Minneapolis’ own superstar photographer Alec Soth evidently is huge in Finland. Big enough to merit a three-page spread, including eight of his photos on the cover, in a classy publication called Kulttuuri. Sporting a fashionable salt-and-pepper beard, Soth is pictured in a diner somewhere. He looks a little wary and befuddled, maybe because he’s surrounded by unintelligible Finnish. Only words we could extract from the alphabet soup were “Twin Cities, Prince, Brad Zellar, Jack Kerouac,” and the titles of five of Soth’s books. Plus “hipsteripaikassa,” which probably means about what you’d guess. While Soth got cover-boy treatment, buried inside was a one-page story on the great Finnish conductor Osmo Vänskä, right behind a piece on the Spice Girls.
Don’t tell Alex Avery that Minnesotans aren’t kind to strangers. The Portland, Ore., native, who just moved to the area last month, was named the Funniest Person in the Twin Cities Tuesday night, reeling off a series of non sequiturs at Acme Comedy Co. that nodded to Steven Wright while maintaining a voice all his own. An example: “I sleep on a conjoined twin bed. Technically, it’s a bunk bed, but if you separate them, one of them dies.” What makes observations like this all the more impressive is that Avery, a visual artist, is only 20 years old. Of course, Avery had to deliver only three minutes of material. He’ll need 15 minutes before anyone thinks about booking him on a regular basis and nearly an hour if he’s going to headline. But winning, which comes with a $1,000 check, does put him on the radar of comedy insiders.
Bound for Europe
Minnesota classical music-lovers, here are your next international bragging rights. The St. Paul Chamber Orchestra announced its European concert tour on Thursday with November dates in Italy, Germany and Austria. The news comes on the heels of Minnesota Orchestra’s successful August tour to Finland, Scotland, the Netherlands and Denmark. For both orchestras, the 2016 European tours marked important steps in recovering from contentious labor disputes in recent years. “We don’t see this as a comeback tour,” stressed SPCO artistic director and principal violin Kyu-Young Kim. “When we go on tour, it’s a little like going to the playoffs for a professional sports team. It’s an opportunity for the orchestra to raise its game.” The SPCO tour opens in Rome on Nov. 19. From there the SPCO will play an impressive string of world-class cities: Bologna, Siena, Berlin and Vienna.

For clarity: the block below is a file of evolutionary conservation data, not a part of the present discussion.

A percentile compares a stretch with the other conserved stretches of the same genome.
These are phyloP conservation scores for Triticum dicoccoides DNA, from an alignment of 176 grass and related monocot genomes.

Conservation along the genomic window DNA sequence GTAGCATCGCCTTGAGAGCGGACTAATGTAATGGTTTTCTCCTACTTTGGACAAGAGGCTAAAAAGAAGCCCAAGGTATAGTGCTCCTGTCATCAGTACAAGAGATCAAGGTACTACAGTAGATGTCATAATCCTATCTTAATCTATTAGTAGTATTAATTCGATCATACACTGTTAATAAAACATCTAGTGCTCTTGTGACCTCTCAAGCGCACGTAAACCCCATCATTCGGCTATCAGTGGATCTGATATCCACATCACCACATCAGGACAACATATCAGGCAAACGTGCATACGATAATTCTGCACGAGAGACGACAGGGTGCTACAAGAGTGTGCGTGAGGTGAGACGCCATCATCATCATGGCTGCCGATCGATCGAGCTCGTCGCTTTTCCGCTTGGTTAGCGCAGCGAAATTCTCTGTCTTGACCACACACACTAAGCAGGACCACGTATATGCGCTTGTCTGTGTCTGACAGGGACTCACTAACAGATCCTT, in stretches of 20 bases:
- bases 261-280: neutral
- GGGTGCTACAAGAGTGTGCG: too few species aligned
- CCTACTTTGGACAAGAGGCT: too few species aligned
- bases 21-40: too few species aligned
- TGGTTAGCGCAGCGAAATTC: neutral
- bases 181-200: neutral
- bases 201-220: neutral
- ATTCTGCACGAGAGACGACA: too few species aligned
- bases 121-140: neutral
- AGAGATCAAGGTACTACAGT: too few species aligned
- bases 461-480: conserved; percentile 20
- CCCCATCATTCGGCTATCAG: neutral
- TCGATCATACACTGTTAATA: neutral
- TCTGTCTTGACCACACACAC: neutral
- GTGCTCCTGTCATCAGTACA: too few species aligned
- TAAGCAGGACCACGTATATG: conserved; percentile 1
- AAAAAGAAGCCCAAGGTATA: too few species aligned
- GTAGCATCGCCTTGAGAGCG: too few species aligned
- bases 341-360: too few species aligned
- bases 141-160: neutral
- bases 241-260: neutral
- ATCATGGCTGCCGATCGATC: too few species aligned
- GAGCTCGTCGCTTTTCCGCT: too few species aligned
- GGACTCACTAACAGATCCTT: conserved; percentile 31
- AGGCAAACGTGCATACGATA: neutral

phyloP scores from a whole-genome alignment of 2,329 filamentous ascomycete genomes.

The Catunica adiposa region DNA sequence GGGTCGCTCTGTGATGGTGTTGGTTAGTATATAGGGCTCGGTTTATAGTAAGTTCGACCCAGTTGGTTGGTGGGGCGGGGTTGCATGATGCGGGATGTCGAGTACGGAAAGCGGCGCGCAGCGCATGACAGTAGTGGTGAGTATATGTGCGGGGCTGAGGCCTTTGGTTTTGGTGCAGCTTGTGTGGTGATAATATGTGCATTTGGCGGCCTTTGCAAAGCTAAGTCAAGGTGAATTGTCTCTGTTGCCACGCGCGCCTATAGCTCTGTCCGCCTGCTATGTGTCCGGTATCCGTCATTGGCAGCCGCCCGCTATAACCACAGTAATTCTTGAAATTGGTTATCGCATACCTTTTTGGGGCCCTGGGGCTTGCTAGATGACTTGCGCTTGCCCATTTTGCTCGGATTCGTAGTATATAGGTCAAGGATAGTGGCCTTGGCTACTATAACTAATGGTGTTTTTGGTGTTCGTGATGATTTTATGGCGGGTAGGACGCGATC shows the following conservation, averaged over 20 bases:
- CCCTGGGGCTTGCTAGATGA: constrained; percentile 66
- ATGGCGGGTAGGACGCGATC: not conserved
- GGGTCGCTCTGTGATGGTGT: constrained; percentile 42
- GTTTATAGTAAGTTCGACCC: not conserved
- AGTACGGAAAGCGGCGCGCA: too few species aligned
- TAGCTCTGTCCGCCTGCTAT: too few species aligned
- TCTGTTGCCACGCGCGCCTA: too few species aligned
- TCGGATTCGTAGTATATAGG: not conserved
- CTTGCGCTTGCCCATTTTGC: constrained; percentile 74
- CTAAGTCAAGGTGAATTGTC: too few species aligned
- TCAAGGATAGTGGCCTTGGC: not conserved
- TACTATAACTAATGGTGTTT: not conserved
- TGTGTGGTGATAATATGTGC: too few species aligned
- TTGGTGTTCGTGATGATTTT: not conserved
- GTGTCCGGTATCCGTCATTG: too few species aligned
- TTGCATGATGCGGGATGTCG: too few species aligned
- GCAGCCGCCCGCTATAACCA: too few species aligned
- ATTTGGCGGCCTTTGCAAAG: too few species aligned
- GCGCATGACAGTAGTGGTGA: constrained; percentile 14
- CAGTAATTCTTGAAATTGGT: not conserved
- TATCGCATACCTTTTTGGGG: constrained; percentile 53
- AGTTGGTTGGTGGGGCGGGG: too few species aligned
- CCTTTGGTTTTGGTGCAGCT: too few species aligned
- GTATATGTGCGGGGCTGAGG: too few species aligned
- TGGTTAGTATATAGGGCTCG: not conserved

Out of the spotlight
You might have seen her in the background of a few performances, but primarily Susan Magnuson drove the show from the production booth at Chanhassen Dinner Theatres. Magnuson has retired after 45 years at the suburban playhouse. She knows wigs, props, costumes, cues and even a little stage footwork. Founding artistic director Gary Gisselman would use Magnuson as an understudy or in the ensemble. “He liked to put as many bodies on stage as possible,” is how Magnuson appraised her time in nearly 3,000 performances. During the years she stage-managed the Fireside Room, she went on stage twice as an emergency fill-in — once when an actor was in a car accident, then again when an actor took ill at the last minute. For the past 14 years, she has run more than 16,000 performances of the mainstage shows at Chanhassen.
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